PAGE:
“The wastewater surveillance program actually allows not just the monitoring of COVID, but in fact, it has the potential to monitor or survey a wide range of infections … wastewater surveillance strategy is an excellent one that has been grossly underutilized,” Vinh said.
He says that data generated from wastewater needs to be rapidly analyzed and made available so that public health can prepare itself if necessary for whatever is detected.
However, Gerald Evans, an infectious disease expert at Queen’s University, says not every location in Canada has the technology for wastewater detection.
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“For instance … we have good wastewater testing in the city of Kingston, but in other centers, that doesn’t exist … Wastewater, though, can be really effective,” said Evans.
He explains testing wastewater for variants can be a bit tricky because there’s much viral RNA — a macromolecule that functions to convert the genetic information of DNA into proteins — in wastewater detection that needs to be separated and looked at.
“To look for and survey for these different variants or sub-variants is a little bit more challenging than taking a single isolate that you would get from a patient, for instance, which is a bit cleaner and you’re able to do your sequencing a lot faster and with a lot more accuracy,” said Evans.
However, he says testing wastewater is still useful because it’s a method of finding variants before they actually cause infections in people.
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“Wastewater is useful but it needs a lot of resources, including financial means, that are required to do that effectively,” Evans said.
“XXB.1.5 is telling us that we’ve got a little ways to go yet to get ourselves out of the pandemic. We’re still seeing now the emergence of variants and all of this sequencing data, whether it’s from specimens we get from patients or from wastewater, is still really important during this pandemic,” he added.
“People want to get out of the pandemic. I certainly do as much as anyone else. But one of those ways is we have to invest in the ability to use scientific methodology to help us figure that pathway out.”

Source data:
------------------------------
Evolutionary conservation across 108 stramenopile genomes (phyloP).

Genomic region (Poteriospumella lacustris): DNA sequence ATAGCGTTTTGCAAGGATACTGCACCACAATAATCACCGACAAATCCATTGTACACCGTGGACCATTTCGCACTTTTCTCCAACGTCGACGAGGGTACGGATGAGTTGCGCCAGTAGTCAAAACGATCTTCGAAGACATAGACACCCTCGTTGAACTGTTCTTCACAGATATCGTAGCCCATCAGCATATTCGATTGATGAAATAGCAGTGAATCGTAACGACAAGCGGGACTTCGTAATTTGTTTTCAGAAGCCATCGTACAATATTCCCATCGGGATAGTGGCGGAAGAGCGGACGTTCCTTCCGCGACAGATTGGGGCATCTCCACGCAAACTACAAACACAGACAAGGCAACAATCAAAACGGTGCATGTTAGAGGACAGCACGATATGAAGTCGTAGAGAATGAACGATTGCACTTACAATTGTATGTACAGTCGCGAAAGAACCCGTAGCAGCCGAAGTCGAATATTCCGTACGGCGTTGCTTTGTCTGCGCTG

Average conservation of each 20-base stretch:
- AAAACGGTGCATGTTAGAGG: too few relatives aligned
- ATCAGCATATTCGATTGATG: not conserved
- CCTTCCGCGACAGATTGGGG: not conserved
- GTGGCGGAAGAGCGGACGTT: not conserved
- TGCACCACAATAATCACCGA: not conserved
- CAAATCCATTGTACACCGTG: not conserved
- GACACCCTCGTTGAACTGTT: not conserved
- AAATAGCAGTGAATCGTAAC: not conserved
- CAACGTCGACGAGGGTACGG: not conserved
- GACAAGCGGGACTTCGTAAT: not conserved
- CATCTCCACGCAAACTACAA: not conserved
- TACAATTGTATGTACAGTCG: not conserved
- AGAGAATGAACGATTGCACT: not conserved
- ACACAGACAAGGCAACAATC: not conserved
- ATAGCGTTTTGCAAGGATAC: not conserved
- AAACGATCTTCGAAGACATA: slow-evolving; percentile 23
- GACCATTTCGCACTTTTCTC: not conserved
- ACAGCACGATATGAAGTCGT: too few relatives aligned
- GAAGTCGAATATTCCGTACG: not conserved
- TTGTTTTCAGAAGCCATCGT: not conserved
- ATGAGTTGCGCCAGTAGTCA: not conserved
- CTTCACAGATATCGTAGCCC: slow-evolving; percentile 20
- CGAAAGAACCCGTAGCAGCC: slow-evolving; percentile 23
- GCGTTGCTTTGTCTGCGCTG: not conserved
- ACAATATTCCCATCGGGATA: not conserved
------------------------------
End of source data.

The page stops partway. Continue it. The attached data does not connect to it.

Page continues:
Canadian scientists are now stepping up airplane wastewater testing to try to get an early warning of potential new variants.
The method will be used at Vancouver International Airport and Toronto’s Pearson International Airport starting Friday.
Samples of fecal matter that come from airplane toilets will be taken to help scientists identify what coronavirus variants and subvariants passengers and crew might be bringing into Canada.
“A sentinel system for new variants — that’s really where we see the value add of airport testing,” Dr. Guillaume Poliquin, vice-president of the Public Health Agency of Canada’s National Microbiology Laboratory, told The Canadian Press.
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“The airports really represent a large proportion of people – many of whom are international travellers coming into the country,” said Lawrence Goodridge, a University of Guelph professor who is one of the researchers.
“The variants that are major public health concerns thus far have all originated outside of Canada. So it’s a great way to understand what’s coming in and that data then can be used to make public health decisions.”
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Goodridge, from the Pearson Airport wastewater testing project, specializes in food microbiology and used wastewater surveillance to detect food-borne diseases before the COVID-19 pandemic.
Historically, it was also used to detect polio, he said.
Wastewater testing in airports and airplanes has proven invaluable, Goodridge said.
“I would like to see this expanded to (other) major international airports in Canada,” he said. “We’re seeing what’s coming into the country, you know, in real time.”
– with files from The Canadian Press and Global News’ Teresa Wright and Kyle Benning